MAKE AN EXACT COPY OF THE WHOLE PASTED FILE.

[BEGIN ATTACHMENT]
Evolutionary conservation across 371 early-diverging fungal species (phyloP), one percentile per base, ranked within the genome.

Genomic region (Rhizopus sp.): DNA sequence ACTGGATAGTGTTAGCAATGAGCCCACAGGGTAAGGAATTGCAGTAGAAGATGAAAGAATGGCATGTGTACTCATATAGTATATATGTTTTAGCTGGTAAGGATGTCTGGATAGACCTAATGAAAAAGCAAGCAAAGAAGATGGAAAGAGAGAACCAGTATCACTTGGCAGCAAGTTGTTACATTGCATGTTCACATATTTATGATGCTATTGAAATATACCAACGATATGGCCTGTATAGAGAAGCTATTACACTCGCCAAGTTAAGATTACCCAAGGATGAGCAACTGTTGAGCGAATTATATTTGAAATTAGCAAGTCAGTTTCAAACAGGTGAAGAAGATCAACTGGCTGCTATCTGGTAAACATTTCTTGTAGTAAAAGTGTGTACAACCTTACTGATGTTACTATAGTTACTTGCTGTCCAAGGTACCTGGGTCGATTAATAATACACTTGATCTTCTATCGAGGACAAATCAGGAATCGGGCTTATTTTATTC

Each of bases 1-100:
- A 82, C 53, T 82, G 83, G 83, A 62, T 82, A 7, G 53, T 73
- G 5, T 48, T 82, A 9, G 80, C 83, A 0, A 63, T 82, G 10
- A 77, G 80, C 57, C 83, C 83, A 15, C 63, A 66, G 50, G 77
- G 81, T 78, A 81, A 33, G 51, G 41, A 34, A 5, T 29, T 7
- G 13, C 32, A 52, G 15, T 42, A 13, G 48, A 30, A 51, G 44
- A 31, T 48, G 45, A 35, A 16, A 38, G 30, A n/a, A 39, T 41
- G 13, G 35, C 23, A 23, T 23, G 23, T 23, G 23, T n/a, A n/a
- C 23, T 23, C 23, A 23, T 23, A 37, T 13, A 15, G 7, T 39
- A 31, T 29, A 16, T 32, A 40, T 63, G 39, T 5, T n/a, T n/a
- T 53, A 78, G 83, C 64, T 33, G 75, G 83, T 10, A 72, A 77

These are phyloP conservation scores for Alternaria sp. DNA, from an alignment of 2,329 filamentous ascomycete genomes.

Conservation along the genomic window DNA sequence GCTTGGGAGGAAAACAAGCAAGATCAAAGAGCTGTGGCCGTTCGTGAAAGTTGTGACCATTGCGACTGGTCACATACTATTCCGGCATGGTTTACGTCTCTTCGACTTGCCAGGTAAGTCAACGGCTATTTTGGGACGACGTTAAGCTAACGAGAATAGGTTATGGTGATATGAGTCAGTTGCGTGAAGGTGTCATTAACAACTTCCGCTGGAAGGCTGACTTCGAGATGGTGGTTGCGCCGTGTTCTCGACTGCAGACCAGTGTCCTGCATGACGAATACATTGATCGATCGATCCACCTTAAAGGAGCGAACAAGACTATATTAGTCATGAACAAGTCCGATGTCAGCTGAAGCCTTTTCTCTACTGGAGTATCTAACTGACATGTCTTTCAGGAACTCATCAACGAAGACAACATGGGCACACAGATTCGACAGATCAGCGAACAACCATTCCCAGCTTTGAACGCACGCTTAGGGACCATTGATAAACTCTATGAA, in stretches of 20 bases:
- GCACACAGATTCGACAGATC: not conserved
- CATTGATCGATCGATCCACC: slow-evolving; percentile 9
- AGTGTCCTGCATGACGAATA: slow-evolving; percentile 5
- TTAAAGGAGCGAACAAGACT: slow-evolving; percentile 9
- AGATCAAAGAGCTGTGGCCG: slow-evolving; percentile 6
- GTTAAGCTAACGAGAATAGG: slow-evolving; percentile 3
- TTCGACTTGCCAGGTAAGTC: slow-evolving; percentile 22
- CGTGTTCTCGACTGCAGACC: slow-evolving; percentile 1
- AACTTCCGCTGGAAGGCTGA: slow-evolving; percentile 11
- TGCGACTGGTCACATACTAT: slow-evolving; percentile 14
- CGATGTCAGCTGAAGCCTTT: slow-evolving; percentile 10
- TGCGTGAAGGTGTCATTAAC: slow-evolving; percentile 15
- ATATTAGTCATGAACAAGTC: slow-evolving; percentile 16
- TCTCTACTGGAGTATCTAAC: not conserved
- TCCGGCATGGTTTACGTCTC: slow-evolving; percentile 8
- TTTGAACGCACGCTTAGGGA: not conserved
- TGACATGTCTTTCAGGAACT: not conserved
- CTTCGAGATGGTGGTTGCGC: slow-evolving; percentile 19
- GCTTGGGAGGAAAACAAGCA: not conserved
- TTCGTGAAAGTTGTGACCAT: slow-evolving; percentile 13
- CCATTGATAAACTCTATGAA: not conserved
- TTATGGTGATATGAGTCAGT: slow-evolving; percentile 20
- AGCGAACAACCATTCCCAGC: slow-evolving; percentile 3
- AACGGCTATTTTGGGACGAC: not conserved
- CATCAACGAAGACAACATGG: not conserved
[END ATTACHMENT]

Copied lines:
Evolutionary conservation across 371 early-diverging fungal species (phyloP), one percentile per base, ranked within the genome.

Genomic region (Rhizopus sp.): DNA sequence ACTGGATAGTGTTAGCAATGAGCCCACAGGGTAAGGAATTGCAGTAGAAGATGAAAGAATGGCATGTGTACTCATATAGTATATATGTTTTAGCTGGTAAGGATGTCTGGATAGACCTAATGAAAAAGCAAGCAAAGAAGATGGAAAGAGAGAACCAGTATCACTTGGCAGCAAGTTGTTACATTGCATGTTCACATATTTATGATGCTATTGAAATATACCAACGATATGGCCTGTATAGAGAAGCTATTACACTCGCCAAGTTAAGATTACCCAAGGATGAGCAACTGTTGAGCGAATTATATTTGAAATTAGCAAGTCAGTTTCAAACAGGTGAAGAAGATCAACTGGCTGCTATCTGGTAAACATTTCTTGTAGTAAAAGTGTGTACAACCTTACTGATGTTACTATAGTTACTTGCTGTCCAAGGTACCTGGGTCGATTAATAATACACTTGATCTTCTATCGAGGACAAATCAGGAATCGGGCTTATTTTATTC

Each of bases 1-100:
- A 82, C 53, T 82, G 83, G 83, A 62, T 82, A 7, G 53, T 73
- G 5, T 48, T 82, A 9, G 80, C 83, A 0, A 63, T 82, G 10
- A 77, G 80, C 57, C 83, C 83, A 15, C 63, A 66, G 50, G 77
- G 81, T 78, A 81, A 33, G 51, G 41, A 34, A 5, T 29, T 7
- G 13, C 32, A 52, G 15, T 42, A 13, G 48, A 30, A 51, G 44
- A 31, T 48, G 45, A 35, A 16, A 38, G 30, A n/a, A 39, T 41
- G 13, G 35, C 23, A 23, T 23, G 23, T 23, G 23, T n/a, A n/a
- C 23, T 23, C 23, A 23, T 23, A 37, T 13, A 15, G 7, T 39
- A 31, T 29, A 16, T 32, A 40, T 63, G 39, T 5, T n/a, T n/a
- T 53, A 78, G 83, C 64, T 33, G 75, G 83, T 10, A 72, A 77

These are phyloP conservation scores for Alternaria sp. DNA, from an alignment of 2,329 filamentous ascomycete genomes.

Conservation along the genomic window DNA sequence GCTTGGGAGGAAAACAAGCAAGATCAAAGAGCTGTGGCCGTTCGTGAAAGTTGTGACCATTGCGACTGGTCACATACTATTCCGGCATGGTTTACGTCTCTTCGACTTGCCAGGTAAGTCAACGGCTATTTTGGGACGACGTTAAGCTAACGAGAATAGGTTATGGTGATATGAGTCAGTTGCGTGAAGGTGTCATTAACAACTTCCGCTGGAAGGCTGACTTCGAGATGGTGGTTGCGCCGTGTTCTCGACTGCAGACCAGTGTCCTGCATGACGAATACATTGATCGATCGATCCACCTTAAAGGAGCGAACAAGACTATATTAGTCATGAACAAGTCCGATGTCAGCTGAAGCCTTTTCTCTACTGGAGTATCTAACTGACATGTCTTTCAGGAACTCATCAACGAAGACAACATGGGCACACAGATTCGACAGATCAGCGAACAACCATTCCCAGCTTTGAACGCACGCTTAGGGACCATTGATAAACTCTATGAA, in stretches of 20 bases:
- GCACACAGATTCGACAGATC: not conserved
- CATTGATCGATCGATCCACC: slow-evolving; percentile 9
- AGTGTCCTGCATGACGAATA: slow-evolving; percentile 5
- TTAAAGGAGCGAACAAGACT: slow-evolving; percentile 9
- AGATCAAAGAGCTGTGGCCG: slow-evolving; percentile 6
- GTTAAGCTAACGAGAATAGG: slow-evolving; percentile 3
- TTCGACTTGCCAGGTAAGTC: slow-evolving; percentile 22
- CGTGTTCTCGACTGCAGACC: slow-evolving; percentile 1
- AACTTCCGCTGGAAGGCTGA: slow-evolving; percentile 11
- TGCGACTGGTCACATACTAT: slow-evolving; percentile 14
- CGATGTCAGCTGAAGCCTTT: slow-evolving; percentile 10
- TGCGTGAAGGTGTCATTAAC: slow-evolving; percentile 15
- ATATTAGTCATGAACAAGTC: slow-evolving; percentile 16
- TCTCTACTGGAGTATCTAAC: not conserved
- TCCGGCATGGTTTACGTCTC: slow-evolving; percentile 8
- TTTGAACGCACGCTTAGGGA: not conserved
- TGACATGTCTTTCAGGAACT: not conserved
- CTTCGAGATGGTGGTTGCGC: slow-evolving; percentile 19
- GCTTGGGAGGAAAACAAGCA: not conserved
- TTCGTGAAAGTTGTGACCAT: slow-evolving; percentile 13
- CCATTGATAAACTCTATGAA: not conserved
- TTATGGTGATATGAGTCAGT: slow-evolving; percentile 20
- AGCGAACAACCATTCCCAGC: slow-evolving; percentile 3
- AACGGCTATTTTGGGACGAC: not conserved
- CATCAACGAAGACAACATGG: not conserved